[53]      The CalEc Report was scrutinised closely by the Panel, and was clearly central to the Council’s decision to close the four schools. Although this appeal is limited to questions of law in this case these questions are inextricably linked to the facts on which the Council’s proposal to close the four Schools proceeded. It is therefore necessary to set out in some detail the matters contained in the final CalEc report which formed the basis of both the consultation process and the final proposal made to ministers.

 

The CalEc Report

[54]      The CalEc Report extends to 66 pages with some 360 pages of appendices which contain much of the documentation referred to in the body of the Report. It is a substantial piece of work. In the following paragraphs I summarise the report so far as seems to me relevant for the purposes of the appeal. In addition to the four schools which are the subject of this appeal it was concerned peripherally with Carbost and Macdiarmid primary schools.

[55]      Part 1 of the report is introductory and sets out the context of the report, namely the SSER, some of the ideas considered, and the need for subsequent consultation. It recognises that the report itself may form part of the supporting evidence used in a subsequent statutory consultation. It draws attention to the importance of the educational benefits statement, but not to the rural factors.

 

Buildings
[56]      Part 2 deals with the rating of both the condition and suitability of each of the school premises. Ratings go from A-Good through B-Satisfactory and C-Poor to D-Bad. The four schools were rated (condition first) as follows:-Dunvegan C:B, Edinbane C:C, Knockbreck B:C and Struan C:B. The report stated that the Council should target investment to ensure that as many pupils as possible were educated in buildings that were good or satisfactory.

 

Rolls and catchment areas

[57]      Part 3 deals with the school roll forecasts for each school. The school rolls for each school as at September 2013 were Dunvegan 51, Edinbane 6, Knockbreck 4 and Struan 6. The forecast for the years up to 2027/28 were that Dunvegan would decline to about 30 by 2018/19 and remain stable thereafter, that Edinbane would steadily increase to 14, that Knockbreck would increase steadily to 11, and that Struan would increase to about 10 in 2020/21 and stabilise thereafter.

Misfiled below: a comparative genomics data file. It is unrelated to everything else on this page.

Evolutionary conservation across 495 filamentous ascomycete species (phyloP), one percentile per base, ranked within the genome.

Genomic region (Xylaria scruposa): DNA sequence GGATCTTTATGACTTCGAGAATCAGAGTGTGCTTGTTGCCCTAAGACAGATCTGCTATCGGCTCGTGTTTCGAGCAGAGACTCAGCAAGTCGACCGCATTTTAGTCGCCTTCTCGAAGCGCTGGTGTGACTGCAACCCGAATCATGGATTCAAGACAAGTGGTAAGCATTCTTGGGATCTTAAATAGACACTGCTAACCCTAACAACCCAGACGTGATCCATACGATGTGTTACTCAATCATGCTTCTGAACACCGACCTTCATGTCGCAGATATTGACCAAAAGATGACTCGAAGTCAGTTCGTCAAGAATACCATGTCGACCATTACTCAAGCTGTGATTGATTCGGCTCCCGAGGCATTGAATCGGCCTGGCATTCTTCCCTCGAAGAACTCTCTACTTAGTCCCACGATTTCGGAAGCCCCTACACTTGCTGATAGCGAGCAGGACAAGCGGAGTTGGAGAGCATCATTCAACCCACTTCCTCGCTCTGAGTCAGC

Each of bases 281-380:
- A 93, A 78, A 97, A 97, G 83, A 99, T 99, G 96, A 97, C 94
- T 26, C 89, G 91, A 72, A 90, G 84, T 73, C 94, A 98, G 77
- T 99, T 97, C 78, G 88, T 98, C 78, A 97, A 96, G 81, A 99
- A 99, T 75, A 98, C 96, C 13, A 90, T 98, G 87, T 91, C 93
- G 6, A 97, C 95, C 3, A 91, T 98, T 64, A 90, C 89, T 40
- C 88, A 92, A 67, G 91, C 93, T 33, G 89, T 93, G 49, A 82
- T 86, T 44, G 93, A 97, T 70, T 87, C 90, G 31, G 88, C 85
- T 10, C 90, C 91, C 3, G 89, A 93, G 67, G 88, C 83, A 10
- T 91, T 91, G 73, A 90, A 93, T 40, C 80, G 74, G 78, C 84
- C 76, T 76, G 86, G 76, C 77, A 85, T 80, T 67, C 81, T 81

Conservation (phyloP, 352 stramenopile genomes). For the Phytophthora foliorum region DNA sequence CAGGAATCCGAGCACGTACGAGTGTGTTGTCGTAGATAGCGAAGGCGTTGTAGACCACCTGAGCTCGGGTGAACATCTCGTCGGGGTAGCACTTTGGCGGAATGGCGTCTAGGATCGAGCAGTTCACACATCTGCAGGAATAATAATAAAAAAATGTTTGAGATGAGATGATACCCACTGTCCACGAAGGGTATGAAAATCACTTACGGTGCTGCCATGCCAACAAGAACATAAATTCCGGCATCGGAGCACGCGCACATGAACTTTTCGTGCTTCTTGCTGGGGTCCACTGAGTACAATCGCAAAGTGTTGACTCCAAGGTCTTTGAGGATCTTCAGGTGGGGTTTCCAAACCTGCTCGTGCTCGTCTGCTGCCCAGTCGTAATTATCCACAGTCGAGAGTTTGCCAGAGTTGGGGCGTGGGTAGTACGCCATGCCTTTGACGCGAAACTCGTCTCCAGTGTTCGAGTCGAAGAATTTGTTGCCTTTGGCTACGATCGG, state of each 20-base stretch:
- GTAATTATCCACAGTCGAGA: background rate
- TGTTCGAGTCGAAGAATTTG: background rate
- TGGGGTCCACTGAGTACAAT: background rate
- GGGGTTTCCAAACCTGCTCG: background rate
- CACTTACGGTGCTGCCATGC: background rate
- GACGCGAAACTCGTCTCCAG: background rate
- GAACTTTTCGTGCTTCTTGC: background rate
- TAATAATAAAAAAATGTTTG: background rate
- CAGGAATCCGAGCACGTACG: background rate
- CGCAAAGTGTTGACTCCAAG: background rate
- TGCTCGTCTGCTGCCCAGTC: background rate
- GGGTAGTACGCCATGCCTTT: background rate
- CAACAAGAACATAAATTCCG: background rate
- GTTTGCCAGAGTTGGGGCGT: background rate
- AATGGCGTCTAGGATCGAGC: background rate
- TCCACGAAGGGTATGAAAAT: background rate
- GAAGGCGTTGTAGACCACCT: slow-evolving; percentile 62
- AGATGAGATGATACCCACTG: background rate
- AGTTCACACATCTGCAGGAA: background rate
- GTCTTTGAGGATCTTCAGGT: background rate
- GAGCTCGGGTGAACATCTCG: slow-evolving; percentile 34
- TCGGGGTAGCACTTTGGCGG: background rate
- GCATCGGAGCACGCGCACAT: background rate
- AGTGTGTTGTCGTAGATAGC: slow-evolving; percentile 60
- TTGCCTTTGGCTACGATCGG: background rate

[58]      Not all pupils living in a school catchment area attend that school. As at September 2013 of 49 pupils living in the Dunvegan area 48 attended Dunvegan and 1 Struan. Of 15 living in the Edinbane area 6 attended Edinbane, 7 attended Portree and 1 each attended Dunvegan and Macdiarmid. Of the 8 pupils in the Knockbreck area 3 attended Knockbreck, 1 attended Portree and 4 attended Dunvegan. All the pupils in the Struan area attended Struan.

[59]      In the years from 2003 there have been 24 placing requests from the four areas to go to other schools, 11 from Dunvegan, 8 from Edinbane, 3 from Knockbreck and 2 from Struan. 16 different reasons were given.

 

HMIE reports, Transport and local economy.

[60]      Part 4 deals with HM Inspectorate reports. Each of the schools had been inspected once between 2007 and 2011. From the synopsis provided by CalEc it would appear that each of the four schools was doing reasonably well with areas for improvement in each.

[61]      Part 5 deals with School transport. The Education authority is required by law to arrange transport for pupils to and from school so that they do not have to walk more than 2 miles each way if under 8, or 3 miles each way if over 8. At Dunvegan Primary 37 out of 51 pupils (73%) use school transport. The figures for Edinbane are 1 out of 6 (17%), for Knockbreck 3 out of 4 (75%), and for Struan 2 out of 6 (33%). In total in the group of 4 schools 43 out of 67 pupils (64%) currently use school transport. The Portree All Schools Group Primaries figure is 51%. The all Highland Primaries figure is 17%. It is noted in the report that pupils from smaller schools are regularly transported to other schools in their area to benefit from activities not available in their own school. No details are given. That intra-day transport would not be necessary if the proposed new school was built. The report states that if the Council decides to conduct a statutory consultation a comprehensive analysis of the numbers entitled to free school transport would be undertaken, but from the data available it appeared that the building of the proposed new school would increase such numbers by about 10.